Christmas meditation #4: The Alpha and the Omega

"The parable of the prodigal son is a story that speaks about a love that existed before any rejection was possible and that will still be there after all rejections have taken place." — Henri Nouwen, The Return of the Prodigal Son
Bartolomé Esteban Murillo
The Return of the Prodigal Son, 1667/1670
National Gallery of Art
In my last Christmas Meditation, I promised to tie in the story of the Prodigal with the story of the Nativity.  At first glance, perhaps they are totally different.  One involves an innocent baby, the other a not-so-naïve son.  Proper writing etiquette for a good comparison – contrast study requires that as part of my analysis I elucidate the many differences between the two stories as well as discussing the similarities.  Yet, I find very few differences. 


It could be said that the story of the Prodigal involves a relationship between father and son; but so does the story of the Nativity.  Indeed, the pillar, the same thing that underlies each story, is a God who loves us so much that the grace of that love cannot be measured.  When we, the Prodigals, respond to that love, the result is forgiveness and reconciliation.  This is not to say there will never be consequences from sin.  In both the Prodigal’s world and in the world of the Nativity, there was imperfection and pain.  But separation from the love of God is never the end of the story. 


It also could be said that the story of the Prodigal involves redemption in an individual sense whereas the Nativity involves redemption in a collective sense.  But, in fact, the individual reformation of the Prodigal is not distinguishable in kind or degree from the transformation – the commitment – which faith in the Nativity demands of each of us.  The Nativity is the story of the Prodigal multiplied by as many humans as there exist on earth.  In the Nativity, humankind itself is the Prodigal: stained by Adam’s sin, lost, humankind achieves reconciliation with the Father through the victory of the One who leads the way.  Because the bottom line is that as far as each individual is concerned, any amount of sin is unacceptable.  We are all Prodigals, but the hope of the Nativity is offered to each, individually.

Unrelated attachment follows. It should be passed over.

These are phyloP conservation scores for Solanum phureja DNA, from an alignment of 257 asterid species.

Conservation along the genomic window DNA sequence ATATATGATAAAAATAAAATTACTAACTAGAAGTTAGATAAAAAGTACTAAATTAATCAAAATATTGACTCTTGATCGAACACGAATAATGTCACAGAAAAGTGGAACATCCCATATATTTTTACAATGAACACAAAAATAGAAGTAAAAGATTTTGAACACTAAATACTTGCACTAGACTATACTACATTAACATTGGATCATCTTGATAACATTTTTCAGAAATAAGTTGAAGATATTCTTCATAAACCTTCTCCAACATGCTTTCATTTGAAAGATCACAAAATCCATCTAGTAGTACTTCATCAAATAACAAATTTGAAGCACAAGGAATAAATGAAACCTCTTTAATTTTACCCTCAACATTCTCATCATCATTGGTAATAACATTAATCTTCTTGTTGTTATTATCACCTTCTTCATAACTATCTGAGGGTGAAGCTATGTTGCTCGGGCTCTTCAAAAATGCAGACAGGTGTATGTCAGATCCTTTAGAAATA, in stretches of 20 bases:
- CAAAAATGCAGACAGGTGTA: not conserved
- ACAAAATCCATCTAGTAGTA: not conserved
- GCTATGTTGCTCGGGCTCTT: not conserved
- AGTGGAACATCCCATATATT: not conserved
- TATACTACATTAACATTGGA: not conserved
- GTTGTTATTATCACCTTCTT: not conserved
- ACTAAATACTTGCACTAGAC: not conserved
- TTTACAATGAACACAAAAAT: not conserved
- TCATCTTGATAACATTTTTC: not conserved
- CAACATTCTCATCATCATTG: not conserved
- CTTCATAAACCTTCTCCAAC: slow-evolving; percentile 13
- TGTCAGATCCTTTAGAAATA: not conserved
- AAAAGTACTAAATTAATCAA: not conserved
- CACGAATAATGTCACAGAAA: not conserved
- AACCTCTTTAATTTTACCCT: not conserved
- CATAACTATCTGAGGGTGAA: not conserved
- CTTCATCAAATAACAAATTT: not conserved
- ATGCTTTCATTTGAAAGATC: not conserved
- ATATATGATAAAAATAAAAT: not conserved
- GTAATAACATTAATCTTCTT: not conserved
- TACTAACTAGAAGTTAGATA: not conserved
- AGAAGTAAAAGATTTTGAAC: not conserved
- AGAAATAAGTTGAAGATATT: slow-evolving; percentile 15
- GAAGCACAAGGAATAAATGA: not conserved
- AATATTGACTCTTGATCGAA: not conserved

Raphael, The Madonna of Foligno
(at the Vatican)

Thus, as viewed through the lens of comparing what it is that is demonstrated by each story, the differences melt away.  In each story, the one who falls short is offered a cup that overflows with abundance of forgiveness and love, a love whose limits are boundless for the one who accepts the offer.  When we accept this offer, the liberation from sin and death is complete.  We are freed from a life of deprivation and eating slop intended for the pigs.  We can come into the knowledge of who we truly are:  God’s beloved children, liberated by Grace.


Hence we celebrate the birth of the One who made it possible.  Just as the father of the Prodigal could see the end, we too know the ending; the victorious triumph over sin and death.  We thus sing:  “Joy to the World, the Lord is Come, Let Earth Receive Her King!”  And we sing:  “Peace on Earth, and Mercy Mild, God and Sinner Reconciled!”   A message of love and reconciliation.  That’s what it’s all about.  A timeless message from an unbounded, timeless God, a God who beckons us with open hands, saying, “Welcome home, beloved Prodigal.” 




Forgiving Father                          

Frank Wesley                  


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